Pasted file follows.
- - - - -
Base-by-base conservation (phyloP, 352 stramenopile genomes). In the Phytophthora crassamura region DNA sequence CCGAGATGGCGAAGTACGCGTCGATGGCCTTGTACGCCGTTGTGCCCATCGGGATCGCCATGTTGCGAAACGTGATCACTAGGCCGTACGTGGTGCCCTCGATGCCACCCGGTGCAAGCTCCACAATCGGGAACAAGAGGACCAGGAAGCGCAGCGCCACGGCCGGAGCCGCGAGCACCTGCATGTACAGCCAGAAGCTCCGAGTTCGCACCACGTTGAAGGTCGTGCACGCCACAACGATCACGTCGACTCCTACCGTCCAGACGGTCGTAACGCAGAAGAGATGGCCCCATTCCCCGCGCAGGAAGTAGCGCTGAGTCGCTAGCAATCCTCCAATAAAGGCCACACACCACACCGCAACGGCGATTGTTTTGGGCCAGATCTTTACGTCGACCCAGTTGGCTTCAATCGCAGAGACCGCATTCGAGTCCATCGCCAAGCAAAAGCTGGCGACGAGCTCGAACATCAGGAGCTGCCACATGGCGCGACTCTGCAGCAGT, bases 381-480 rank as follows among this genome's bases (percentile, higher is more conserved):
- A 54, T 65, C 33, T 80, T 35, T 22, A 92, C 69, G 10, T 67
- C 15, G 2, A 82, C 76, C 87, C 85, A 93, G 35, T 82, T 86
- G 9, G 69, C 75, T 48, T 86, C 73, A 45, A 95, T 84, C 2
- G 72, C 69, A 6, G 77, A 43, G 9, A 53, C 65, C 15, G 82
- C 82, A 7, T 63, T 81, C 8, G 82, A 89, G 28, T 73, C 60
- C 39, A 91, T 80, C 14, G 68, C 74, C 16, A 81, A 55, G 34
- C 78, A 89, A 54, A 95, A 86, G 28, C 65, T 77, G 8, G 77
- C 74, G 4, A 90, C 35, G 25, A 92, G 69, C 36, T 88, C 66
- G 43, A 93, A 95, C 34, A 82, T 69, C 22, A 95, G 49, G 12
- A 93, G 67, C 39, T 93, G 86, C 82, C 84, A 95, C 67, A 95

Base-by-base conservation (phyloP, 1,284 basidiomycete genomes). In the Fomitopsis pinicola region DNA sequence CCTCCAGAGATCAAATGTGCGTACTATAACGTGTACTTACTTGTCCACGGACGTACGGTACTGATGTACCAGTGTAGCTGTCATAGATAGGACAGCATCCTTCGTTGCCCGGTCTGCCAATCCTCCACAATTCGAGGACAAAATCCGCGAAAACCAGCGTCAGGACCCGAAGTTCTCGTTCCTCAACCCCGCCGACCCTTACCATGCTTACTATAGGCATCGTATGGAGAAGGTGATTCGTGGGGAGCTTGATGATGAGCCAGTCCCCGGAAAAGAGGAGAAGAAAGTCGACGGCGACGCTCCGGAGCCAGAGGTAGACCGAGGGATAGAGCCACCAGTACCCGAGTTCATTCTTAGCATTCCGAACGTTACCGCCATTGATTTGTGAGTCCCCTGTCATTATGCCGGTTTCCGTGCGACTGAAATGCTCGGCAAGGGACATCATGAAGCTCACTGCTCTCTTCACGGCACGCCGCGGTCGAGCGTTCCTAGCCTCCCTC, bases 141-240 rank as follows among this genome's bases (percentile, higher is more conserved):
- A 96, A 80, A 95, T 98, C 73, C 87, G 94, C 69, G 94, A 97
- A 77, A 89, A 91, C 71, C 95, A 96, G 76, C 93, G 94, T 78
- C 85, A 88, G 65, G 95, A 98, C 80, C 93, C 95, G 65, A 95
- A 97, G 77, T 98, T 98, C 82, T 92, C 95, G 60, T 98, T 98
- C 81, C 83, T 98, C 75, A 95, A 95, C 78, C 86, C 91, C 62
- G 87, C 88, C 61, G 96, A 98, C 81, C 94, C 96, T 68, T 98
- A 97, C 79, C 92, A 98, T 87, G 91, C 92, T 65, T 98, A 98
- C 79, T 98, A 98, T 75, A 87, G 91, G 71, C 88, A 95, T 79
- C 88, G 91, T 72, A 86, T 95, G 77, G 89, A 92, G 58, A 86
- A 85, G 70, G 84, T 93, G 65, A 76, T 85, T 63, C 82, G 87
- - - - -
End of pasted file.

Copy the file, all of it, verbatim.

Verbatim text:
Base-by-base conservation (phyloP, 352 stramenopile genomes). In the Phytophthora crassamura region DNA sequence CCGAGATGGCGAAGTACGCGTCGATGGCCTTGTACGCCGTTGTGCCCATCGGGATCGCCATGTTGCGAAACGTGATCACTAGGCCGTACGTGGTGCCCTCGATGCCACCCGGTGCAAGCTCCACAATCGGGAACAAGAGGACCAGGAAGCGCAGCGCCACGGCCGGAGCCGCGAGCACCTGCATGTACAGCCAGAAGCTCCGAGTTCGCACCACGTTGAAGGTCGTGCACGCCACAACGATCACGTCGACTCCTACCGTCCAGACGGTCGTAACGCAGAAGAGATGGCCCCATTCCCCGCGCAGGAAGTAGCGCTGAGTCGCTAGCAATCCTCCAATAAAGGCCACACACCACACCGCAACGGCGATTGTTTTGGGCCAGATCTTTACGTCGACCCAGTTGGCTTCAATCGCAGAGACCGCATTCGAGTCCATCGCCAAGCAAAAGCTGGCGACGAGCTCGAACATCAGGAGCTGCCACATGGCGCGACTCTGCAGCAGT, bases 381-480 rank as follows among this genome's bases (percentile, higher is more conserved):
- A 54, T 65, C 33, T 80, T 35, T 22, A 92, C 69, G 10, T 67
- C 15, G 2, A 82, C 76, C 87, C 85, A 93, G 35, T 82, T 86
- G 9, G 69, C 75, T 48, T 86, C 73, A 45, A 95, T 84, C 2
- G 72, C 69, A 6, G 77, A 43, G 9, A 53, C 65, C 15, G 82
- C 82, A 7, T 63, T 81, C 8, G 82, A 89, G 28, T 73, C 60
- C 39, A 91, T 80, C 14, G 68, C 74, C 16, A 81, A 55, G 34
- C 78, A 89, A 54, A 95, A 86, G 28, C 65, T 77, G 8, G 77
- C 74, G 4, A 90, C 35, G 25, A 92, G 69, C 36, T 88, C 66
- G 43, A 93, A 95, C 34, A 82, T 69, C 22, A 95, G 49, G 12
- A 93, G 67, C 39, T 93, G 86, C 82, C 84, A 95, C 67, A 95

Base-by-base conservation (phyloP, 1,284 basidiomycete genomes). In the Fomitopsis pinicola region DNA sequence CCTCCAGAGATCAAATGTGCGTACTATAACGTGTACTTACTTGTCCACGGACGTACGGTACTGATGTACCAGTGTAGCTGTCATAGATAGGACAGCATCCTTCGTTGCCCGGTCTGCCAATCCTCCACAATTCGAGGACAAAATCCGCGAAAACCAGCGTCAGGACCCGAAGTTCTCGTTCCTCAACCCCGCCGACCCTTACCATGCTTACTATAGGCATCGTATGGAGAAGGTGATTCGTGGGGAGCTTGATGATGAGCCAGTCCCCGGAAAAGAGGAGAAGAAAGTCGACGGCGACGCTCCGGAGCCAGAGGTAGACCGAGGGATAGAGCCACCAGTACCCGAGTTCATTCTTAGCATTCCGAACGTTACCGCCATTGATTTGTGAGTCCCCTGTCATTATGCCGGTTTCCGTGCGACTGAAATGCTCGGCAAGGGACATCATGAAGCTCACTGCTCTCTTCACGGCACGCCGCGGTCGAGCGTTCCTAGCCTCCCTC, bases 141-240 rank as follows among this genome's bases (percentile, higher is more conserved):
- A 96, A 80, A 95, T 98, C 73, C 87, G 94, C 69, G 94, A 97
- A 77, A 89, A 91, C 71, C 95, A 96, G 76, C 93, G 94, T 78
- C 85, A 88, G 65, G 95, A 98, C 80, C 93, C 95, G 65, A 95
- A 97, G 77, T 98, T 98, C 82, T 92, C 95, G 60, T 98, T 98
- C 81, C 83, T 98, C 75, A 95, A 95, C 78, C 86, C 91, C 62
- G 87, C 88, C 61, G 96, A 98, C 81, C 94, C 96, T 68, T 98
- A 97, C 79, C 92, A 98, T 87, G 91, C 92, T 65, T 98, A 98
- C 79, T 98, A 98, T 75, A 87, G 91, G 71, C 88, A 95, T 79
- C 88, G 91, T 72, A 86, T 95, G 77, G 89, A 92, G 58, A 86
- A 85, G 70, G 84, T 93, G 65, A 76, T 85, T 63, C 82, G 87